Despite some progress on voting security since 2016, most states in the US aren’t set to require an audit of paper ballots in the November 2020 election, according to a new report out this week from the Brennan Center for Justice. The report notes that experts and government officials have spent years recommending states adopt verifiable paper ballots for elections, but a handful still use electronic methods potentially vulnerable to cyberattacks. In 2016, 14 states used paperless machines, although the number today is 11, and the report estimates that no more than eight will use them in the 2020 election. But the report also found that most states won’t require an audit of those paper records, in which officials review randomly selected ballots — another step experts recommend. Today, only 22 states and the District of Columbia have voter-verifiable paper records and require an audit of those ballots before an election is certified. The number will increase to at least 24 states by the 2020 elections, according to the report. “However,” the report notes, “there is nothing stopping most of these remaining states from conducting such audits if they have the resources and will to do so.”

National: Russian hackers, town budgets, Windows updates: Officials grapple with realities of election security | Ben Popken and Kenzi Abou-Sabe/NBC

The nation’s highest agency dedicated to election administration convened a security summit on Thursday to figure out how to confront a problem: The majority of the country’s 10,000 voting jurisdictions still run outdated software. In July, Associated Press reported that many counties still use Windows 7, initially released in 2009, or even older software in their back office election management systems used by officials to administer elections, but not on the machines where voters cast their ballots. It’s so old that Microsoft announced last year it will soon stop supporting it — shipping free updates to bugs or fixing security issues. After 2020, updates will require a fee. But inside a 21-seat conference room in Silver Spring, the discussion of the Election Assistance Commission — which included state election directors, secretaries of state and representatives from the Department of Homeland Security, election system manufacturers and testing laboratories — the hastily organized meeting also touched on broader frustrations over challenges local election officials face in trying to secure their voting systems as well as inaction from politicians in Washington. “We are talking about local communities having trouble funding roads and water bills, and now we want them to take part in defense against foreign and state actors,” said Kentucky State Election Director Jared Dearing.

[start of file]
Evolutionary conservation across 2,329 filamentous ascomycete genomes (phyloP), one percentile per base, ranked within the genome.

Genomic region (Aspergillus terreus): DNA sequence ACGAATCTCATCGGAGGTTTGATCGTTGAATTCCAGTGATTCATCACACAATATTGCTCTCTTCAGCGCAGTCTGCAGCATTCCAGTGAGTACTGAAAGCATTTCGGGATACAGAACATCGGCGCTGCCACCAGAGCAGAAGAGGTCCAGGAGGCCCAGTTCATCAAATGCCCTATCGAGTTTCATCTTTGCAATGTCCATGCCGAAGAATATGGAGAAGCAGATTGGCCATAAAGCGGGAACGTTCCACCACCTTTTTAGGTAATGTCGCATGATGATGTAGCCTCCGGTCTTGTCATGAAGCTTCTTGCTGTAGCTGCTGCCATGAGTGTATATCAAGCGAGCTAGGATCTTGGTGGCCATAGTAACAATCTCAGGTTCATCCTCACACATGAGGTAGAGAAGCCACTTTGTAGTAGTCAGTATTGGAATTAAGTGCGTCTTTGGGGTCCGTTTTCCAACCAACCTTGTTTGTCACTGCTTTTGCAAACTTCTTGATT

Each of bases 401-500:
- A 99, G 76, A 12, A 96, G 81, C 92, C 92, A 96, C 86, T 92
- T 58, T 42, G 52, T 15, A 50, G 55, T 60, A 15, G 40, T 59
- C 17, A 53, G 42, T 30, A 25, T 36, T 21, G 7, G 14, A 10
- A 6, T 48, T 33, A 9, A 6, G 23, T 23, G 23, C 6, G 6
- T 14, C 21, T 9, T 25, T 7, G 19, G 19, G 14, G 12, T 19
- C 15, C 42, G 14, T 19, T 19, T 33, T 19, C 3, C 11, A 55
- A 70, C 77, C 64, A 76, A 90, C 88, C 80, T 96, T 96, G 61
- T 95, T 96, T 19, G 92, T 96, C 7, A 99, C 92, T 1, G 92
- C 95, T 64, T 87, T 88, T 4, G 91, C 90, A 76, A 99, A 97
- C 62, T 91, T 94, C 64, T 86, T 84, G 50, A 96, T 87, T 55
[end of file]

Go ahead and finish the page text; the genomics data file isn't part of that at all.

National: Election Security in 2020 Comes Down to Money, and States Aren’t Ready | Kartikay Mehrotra and Alyza Sebenius/Bloomberg